November 21, 2014
The Obama-China Climate Deal Can’t Save the World. So What?

by Michael A. Levi

While environmentalists, Democrats and other supporters of last week’s U.S.-China climate deal rushed to outdo themselves with hyperbolic congratulations (“game-changer”, “historical”, “this century’s most significant agreement”), the other side can’t dump enough cold water: “terrible”, “changes nothing”, a “waste of time.” And in a way, the skeptics are absolutely right. This deal will definitely not solve the climate problem.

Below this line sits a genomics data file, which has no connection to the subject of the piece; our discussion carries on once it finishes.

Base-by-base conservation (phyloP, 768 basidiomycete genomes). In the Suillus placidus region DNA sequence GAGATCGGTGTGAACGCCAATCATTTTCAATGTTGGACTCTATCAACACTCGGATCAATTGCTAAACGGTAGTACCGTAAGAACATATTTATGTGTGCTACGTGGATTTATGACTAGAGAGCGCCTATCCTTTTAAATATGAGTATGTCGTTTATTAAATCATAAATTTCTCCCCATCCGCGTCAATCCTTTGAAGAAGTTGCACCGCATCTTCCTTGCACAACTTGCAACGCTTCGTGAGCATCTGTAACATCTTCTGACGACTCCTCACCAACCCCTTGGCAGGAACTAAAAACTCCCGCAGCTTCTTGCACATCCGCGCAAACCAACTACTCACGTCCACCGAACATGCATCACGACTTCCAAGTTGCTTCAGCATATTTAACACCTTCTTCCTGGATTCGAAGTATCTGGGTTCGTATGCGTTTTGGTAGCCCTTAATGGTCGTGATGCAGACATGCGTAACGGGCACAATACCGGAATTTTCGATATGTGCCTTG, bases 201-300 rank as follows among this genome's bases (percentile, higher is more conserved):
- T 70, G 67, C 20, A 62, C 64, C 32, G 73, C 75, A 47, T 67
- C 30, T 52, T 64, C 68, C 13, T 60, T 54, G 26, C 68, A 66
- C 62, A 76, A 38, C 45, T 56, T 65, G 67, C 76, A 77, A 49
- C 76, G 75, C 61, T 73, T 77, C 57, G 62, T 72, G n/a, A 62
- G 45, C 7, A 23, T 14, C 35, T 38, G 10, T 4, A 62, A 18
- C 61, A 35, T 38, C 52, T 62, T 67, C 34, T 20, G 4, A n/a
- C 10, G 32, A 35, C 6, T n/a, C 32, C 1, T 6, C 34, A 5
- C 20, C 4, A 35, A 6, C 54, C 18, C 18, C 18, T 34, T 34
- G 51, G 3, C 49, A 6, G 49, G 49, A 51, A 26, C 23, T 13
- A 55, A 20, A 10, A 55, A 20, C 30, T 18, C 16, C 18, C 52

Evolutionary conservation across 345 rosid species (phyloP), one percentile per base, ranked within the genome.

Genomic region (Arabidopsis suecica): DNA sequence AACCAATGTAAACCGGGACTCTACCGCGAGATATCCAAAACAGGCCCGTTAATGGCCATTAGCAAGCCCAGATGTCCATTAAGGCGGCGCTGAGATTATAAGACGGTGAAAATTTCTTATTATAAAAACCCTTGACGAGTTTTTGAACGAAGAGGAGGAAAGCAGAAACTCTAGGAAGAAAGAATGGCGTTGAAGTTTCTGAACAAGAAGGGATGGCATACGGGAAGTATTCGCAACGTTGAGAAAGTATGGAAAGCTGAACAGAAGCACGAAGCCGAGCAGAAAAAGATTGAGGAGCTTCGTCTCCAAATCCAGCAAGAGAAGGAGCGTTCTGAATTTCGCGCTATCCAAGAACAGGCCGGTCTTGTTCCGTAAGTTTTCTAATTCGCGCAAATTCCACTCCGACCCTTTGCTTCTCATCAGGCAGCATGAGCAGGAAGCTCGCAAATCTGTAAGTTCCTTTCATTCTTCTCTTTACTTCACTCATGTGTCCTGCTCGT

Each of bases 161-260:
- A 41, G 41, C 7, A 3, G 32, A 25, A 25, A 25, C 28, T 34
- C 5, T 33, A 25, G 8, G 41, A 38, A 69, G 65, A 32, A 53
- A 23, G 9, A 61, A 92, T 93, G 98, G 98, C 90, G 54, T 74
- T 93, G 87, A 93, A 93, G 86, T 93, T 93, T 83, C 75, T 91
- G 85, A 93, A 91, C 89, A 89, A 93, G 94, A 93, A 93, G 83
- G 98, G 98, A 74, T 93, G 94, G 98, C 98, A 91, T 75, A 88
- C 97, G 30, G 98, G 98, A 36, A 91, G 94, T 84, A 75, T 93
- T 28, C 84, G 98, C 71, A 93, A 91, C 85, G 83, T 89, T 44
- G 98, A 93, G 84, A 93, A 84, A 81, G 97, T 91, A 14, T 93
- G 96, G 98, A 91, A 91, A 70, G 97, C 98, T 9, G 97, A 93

But the rest of their criticism makes no sense.

The first complaint about the deal is that it’s nothing new. On the U.S. side, this criticism requires a misreading of current U.S. policy. John Kemp, writing for Reuters, claims that the contours of U.S. emissions-cutting target are “essentially the same as those proposed in the Clean Power Plan published by the Environmental Protection Agency in June.” But the Clean Power Plan, as its name suggests, only targets carbon dioxide from power plants, which are less than a third of U.S. greenhouse gas emissions. The new commitment, in contrast, covers the entire U.S. economy.

For Detail